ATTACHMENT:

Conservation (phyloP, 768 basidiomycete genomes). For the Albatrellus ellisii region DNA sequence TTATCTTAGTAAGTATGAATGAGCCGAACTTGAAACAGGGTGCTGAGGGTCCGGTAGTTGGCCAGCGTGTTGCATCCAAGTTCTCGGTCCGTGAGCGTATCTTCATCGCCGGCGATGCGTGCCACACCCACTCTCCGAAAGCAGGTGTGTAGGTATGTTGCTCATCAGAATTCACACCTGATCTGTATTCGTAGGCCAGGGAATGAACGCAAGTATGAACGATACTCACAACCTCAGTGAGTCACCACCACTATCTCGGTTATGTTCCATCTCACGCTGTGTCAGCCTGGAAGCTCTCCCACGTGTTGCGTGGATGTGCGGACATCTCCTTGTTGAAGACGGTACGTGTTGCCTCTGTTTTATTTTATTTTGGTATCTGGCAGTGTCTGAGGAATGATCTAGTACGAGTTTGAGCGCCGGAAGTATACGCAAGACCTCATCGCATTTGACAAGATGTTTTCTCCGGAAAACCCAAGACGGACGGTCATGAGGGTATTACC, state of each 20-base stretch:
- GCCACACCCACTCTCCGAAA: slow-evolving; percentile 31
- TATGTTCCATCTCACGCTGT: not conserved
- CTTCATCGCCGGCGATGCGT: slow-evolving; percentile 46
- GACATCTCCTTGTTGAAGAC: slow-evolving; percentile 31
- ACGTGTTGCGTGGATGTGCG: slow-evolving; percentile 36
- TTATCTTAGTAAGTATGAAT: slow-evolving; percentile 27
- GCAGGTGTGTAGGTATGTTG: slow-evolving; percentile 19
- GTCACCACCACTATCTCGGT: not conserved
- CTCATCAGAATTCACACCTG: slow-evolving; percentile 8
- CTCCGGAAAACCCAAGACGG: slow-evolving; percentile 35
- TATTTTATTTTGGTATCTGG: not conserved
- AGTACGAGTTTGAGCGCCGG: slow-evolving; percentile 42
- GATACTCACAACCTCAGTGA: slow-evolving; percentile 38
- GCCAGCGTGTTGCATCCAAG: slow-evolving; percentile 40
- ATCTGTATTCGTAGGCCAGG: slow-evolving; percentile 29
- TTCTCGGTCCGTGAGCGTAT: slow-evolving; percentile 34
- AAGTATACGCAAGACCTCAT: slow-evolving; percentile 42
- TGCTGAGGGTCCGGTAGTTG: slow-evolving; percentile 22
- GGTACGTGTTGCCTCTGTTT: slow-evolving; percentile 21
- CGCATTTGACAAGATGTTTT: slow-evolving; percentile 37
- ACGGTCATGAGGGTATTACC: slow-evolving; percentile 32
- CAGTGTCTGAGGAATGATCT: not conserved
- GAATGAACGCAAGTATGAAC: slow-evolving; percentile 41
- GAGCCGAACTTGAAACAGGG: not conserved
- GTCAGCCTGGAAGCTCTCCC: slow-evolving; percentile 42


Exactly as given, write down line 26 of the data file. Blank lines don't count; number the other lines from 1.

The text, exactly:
- GTCAGCCTGGAAGCTCTCCC: slow-evolving; percentile 42